What Drives Car Use? A Grounded Theory Analysis of Commuters' Reasons for Driving
infrastructure - vehicle, planning - travel demand management, planning - travel demand management, ridership - mode choice, ridership - commuting, ridership - demand, organisation - management, mode - car
Work trips, Vehicle navigation, Vehicle handling, Trip reduction, Travel time, Travel demand management, Travel costs, Transportation policy, Transportation demand management, TDM measures, Motor vehicle handling, Mode choice, Modal choice, Journey to work, Journey time, Interviewing, Human factors, England, Driving, Commuters, Choice of transportation, Automobile use, Automobile usage, Automobile travel
A grounded theory analysis of reasons for driving to work was undertaken following semi-structured interviews with 19 regular private car commuters in a small English city. Five core motives were identified: journey time concerns; journey-based affect; effort minimisation; personal space concerns; and monetary costs. An underlying desire for control underpinned many of these motives. The analysis revealed misconceptions regarding journey times and control in relation to car and public transport use, systematic underestimation of car-related monetary costs, and the importance of self- and identity-relevant consequences in relation to transport policy acceptance. Drivers' motives and misconceptions are discussed in light of transport demand management policies.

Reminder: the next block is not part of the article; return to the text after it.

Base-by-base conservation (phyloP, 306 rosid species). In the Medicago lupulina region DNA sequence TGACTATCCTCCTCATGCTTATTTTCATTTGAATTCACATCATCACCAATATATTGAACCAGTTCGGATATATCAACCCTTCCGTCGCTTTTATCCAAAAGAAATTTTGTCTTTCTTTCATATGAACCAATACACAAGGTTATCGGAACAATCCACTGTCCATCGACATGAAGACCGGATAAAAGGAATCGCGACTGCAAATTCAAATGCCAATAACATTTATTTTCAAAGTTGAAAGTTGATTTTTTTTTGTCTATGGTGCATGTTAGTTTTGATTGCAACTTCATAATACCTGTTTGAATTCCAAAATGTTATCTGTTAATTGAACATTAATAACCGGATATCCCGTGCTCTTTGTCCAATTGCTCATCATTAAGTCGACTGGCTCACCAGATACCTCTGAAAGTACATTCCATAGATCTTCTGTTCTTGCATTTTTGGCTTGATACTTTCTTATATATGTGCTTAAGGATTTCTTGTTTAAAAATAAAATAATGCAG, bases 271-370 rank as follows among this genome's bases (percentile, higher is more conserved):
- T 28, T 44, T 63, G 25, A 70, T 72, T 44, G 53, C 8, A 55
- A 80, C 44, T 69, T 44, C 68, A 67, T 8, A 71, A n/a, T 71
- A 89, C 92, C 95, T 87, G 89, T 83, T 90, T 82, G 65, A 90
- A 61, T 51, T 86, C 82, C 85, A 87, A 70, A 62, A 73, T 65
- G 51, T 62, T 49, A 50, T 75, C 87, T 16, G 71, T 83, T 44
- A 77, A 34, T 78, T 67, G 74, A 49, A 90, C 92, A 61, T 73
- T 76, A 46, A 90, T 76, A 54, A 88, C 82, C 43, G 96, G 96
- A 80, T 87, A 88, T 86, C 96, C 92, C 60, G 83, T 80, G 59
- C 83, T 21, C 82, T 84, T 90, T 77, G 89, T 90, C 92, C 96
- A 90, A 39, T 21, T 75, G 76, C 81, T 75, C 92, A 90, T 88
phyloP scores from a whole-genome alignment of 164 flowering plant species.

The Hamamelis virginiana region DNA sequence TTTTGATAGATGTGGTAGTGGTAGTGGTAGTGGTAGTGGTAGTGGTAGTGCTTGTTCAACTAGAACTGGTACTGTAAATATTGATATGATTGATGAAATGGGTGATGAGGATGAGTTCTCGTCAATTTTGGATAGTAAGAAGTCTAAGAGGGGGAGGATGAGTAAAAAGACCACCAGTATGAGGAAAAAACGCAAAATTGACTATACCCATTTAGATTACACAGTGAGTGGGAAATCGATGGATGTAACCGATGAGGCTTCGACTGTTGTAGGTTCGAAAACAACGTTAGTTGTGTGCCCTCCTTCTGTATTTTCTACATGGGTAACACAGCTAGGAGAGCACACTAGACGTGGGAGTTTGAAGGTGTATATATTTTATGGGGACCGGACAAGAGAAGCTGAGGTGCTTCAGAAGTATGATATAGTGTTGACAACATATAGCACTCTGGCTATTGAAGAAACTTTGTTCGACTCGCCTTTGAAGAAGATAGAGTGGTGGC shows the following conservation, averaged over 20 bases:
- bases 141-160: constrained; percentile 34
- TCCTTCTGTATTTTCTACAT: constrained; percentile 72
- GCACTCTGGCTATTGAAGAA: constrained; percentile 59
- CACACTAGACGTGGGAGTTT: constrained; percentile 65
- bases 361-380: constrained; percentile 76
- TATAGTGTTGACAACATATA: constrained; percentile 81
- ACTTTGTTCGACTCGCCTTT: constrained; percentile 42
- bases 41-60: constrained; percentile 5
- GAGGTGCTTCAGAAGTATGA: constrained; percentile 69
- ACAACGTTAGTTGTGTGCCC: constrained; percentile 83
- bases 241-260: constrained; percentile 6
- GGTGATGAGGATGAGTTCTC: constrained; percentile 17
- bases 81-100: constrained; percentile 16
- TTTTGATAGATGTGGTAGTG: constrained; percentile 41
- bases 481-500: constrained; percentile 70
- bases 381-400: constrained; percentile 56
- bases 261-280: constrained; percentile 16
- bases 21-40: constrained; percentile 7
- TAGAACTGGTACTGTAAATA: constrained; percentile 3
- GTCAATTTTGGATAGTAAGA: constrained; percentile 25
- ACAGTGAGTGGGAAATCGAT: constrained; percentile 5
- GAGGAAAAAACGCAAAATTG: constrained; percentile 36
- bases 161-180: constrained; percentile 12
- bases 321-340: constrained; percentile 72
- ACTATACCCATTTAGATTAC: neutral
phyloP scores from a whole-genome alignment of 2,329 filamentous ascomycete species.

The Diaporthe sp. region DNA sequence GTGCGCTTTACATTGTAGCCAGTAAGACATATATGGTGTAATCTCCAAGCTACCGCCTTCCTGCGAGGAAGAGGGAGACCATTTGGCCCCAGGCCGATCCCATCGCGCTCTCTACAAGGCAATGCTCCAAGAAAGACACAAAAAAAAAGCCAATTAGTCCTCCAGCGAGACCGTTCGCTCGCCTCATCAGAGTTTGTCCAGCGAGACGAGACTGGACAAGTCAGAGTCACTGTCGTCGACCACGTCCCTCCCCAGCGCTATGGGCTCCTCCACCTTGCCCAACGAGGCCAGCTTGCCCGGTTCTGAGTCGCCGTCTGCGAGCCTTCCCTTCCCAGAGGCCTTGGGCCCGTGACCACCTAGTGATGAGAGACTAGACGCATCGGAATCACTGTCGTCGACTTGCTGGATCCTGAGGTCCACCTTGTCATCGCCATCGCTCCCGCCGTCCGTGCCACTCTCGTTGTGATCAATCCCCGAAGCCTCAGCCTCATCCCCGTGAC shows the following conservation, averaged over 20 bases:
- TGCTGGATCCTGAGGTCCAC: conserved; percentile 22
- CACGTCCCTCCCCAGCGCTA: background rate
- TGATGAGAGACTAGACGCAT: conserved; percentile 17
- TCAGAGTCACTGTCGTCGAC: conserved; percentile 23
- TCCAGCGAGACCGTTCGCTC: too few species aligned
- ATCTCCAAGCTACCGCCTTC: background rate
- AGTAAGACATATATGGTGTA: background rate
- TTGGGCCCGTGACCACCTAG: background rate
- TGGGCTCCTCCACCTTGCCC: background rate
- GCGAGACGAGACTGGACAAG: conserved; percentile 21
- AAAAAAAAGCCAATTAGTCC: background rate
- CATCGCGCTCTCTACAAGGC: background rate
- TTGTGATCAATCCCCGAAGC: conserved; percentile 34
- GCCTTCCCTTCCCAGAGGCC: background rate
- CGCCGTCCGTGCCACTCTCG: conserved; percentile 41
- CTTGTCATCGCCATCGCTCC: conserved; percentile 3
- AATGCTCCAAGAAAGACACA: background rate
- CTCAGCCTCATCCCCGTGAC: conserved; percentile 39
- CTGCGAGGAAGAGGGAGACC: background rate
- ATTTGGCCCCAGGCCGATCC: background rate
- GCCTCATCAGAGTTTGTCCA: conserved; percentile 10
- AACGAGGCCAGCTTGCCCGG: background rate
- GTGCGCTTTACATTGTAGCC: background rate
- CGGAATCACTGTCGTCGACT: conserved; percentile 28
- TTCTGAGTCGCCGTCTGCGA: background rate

Gardner, Benjamin, Abraham, Charles, (2007). What Drives Car Use? A Grounded Theory Analysis of Commuters' Reasons for Driving. Transportation Research Part F: Traffic Psychology and Behaviour, Volume 10, Issue 3, pp 187-200.